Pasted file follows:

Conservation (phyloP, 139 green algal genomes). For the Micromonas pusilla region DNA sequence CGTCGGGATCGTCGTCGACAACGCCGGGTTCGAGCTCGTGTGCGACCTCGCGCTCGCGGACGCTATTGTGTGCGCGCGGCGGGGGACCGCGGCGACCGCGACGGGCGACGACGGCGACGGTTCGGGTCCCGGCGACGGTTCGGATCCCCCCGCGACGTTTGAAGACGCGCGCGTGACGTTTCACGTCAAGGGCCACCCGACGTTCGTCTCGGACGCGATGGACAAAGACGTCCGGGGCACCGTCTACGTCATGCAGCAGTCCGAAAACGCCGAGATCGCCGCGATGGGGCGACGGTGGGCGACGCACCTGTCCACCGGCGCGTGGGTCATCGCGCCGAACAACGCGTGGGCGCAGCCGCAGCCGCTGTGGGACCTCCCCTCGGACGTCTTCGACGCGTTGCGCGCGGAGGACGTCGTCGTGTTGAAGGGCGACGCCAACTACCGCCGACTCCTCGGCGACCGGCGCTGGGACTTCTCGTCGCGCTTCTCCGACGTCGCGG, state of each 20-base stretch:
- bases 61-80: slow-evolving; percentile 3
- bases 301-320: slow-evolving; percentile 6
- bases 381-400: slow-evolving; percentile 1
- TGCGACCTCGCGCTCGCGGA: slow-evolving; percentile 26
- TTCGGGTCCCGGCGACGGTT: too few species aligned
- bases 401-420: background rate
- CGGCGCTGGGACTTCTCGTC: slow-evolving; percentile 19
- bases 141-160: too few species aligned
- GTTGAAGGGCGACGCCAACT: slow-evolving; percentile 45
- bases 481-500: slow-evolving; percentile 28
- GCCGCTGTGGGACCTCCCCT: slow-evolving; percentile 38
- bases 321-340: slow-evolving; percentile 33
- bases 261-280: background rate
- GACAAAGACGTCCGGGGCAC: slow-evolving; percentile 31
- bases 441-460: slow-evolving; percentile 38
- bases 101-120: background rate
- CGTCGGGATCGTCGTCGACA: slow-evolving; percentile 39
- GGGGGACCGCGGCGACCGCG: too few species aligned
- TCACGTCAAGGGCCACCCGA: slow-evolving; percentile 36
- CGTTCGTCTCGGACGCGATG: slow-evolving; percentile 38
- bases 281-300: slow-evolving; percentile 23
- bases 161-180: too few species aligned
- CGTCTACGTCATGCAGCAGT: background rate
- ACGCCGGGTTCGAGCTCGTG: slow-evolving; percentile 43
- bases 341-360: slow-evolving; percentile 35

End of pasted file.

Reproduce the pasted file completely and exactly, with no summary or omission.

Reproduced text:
Conservation (phyloP, 139 green algal genomes). For the Micromonas pusilla region DNA sequence CGTCGGGATCGTCGTCGACAACGCCGGGTTCGAGCTCGTGTGCGACCTCGCGCTCGCGGACGCTATTGTGTGCGCGCGGCGGGGGACCGCGGCGACCGCGACGGGCGACGACGGCGACGGTTCGGGTCCCGGCGACGGTTCGGATCCCCCCGCGACGTTTGAAGACGCGCGCGTGACGTTTCACGTCAAGGGCCACCCGACGTTCGTCTCGGACGCGATGGACAAAGACGTCCGGGGCACCGTCTACGTCATGCAGCAGTCCGAAAACGCCGAGATCGCCGCGATGGGGCGACGGTGGGCGACGCACCTGTCCACCGGCGCGTGGGTCATCGCGCCGAACAACGCGTGGGCGCAGCCGCAGCCGCTGTGGGACCTCCCCTCGGACGTCTTCGACGCGTTGCGCGCGGAGGACGTCGTCGTGTTGAAGGGCGACGCCAACTACCGCCGACTCCTCGGCGACCGGCGCTGGGACTTCTCGTCGCGCTTCTCCGACGTCGCGG, state of each 20-base stretch:
- bases 61-80: slow-evolving; percentile 3
- bases 301-320: slow-evolving; percentile 6
- bases 381-400: slow-evolving; percentile 1
- TGCGACCTCGCGCTCGCGGA: slow-evolving; percentile 26
- TTCGGGTCCCGGCGACGGTT: too few species aligned
- bases 401-420: background rate
- CGGCGCTGGGACTTCTCGTC: slow-evolving; percentile 19
- bases 141-160: too few species aligned
- GTTGAAGGGCGACGCCAACT: slow-evolving; percentile 45
- bases 481-500: slow-evolving; percentile 28
- GCCGCTGTGGGACCTCCCCT: slow-evolving; percentile 38
- bases 321-340: slow-evolving; percentile 33
- bases 261-280: background rate
- GACAAAGACGTCCGGGGCAC: slow-evolving; percentile 31
- bases 441-460: slow-evolving; percentile 38
- bases 101-120: background rate
- CGTCGGGATCGTCGTCGACA: slow-evolving; percentile 39
- GGGGGACCGCGGCGACCGCG: too few species aligned
- TCACGTCAAGGGCCACCCGA: slow-evolving; percentile 36
- CGTTCGTCTCGGACGCGATG: slow-evolving; percentile 38
- bases 281-300: slow-evolving; percentile 23
- bases 161-180: too few species aligned
- CGTCTACGTCATGCAGCAGT: background rate
- ACGCCGGGTTCGAGCTCGTG: slow-evolving; percentile 43
- bases 341-360: slow-evolving; percentile 35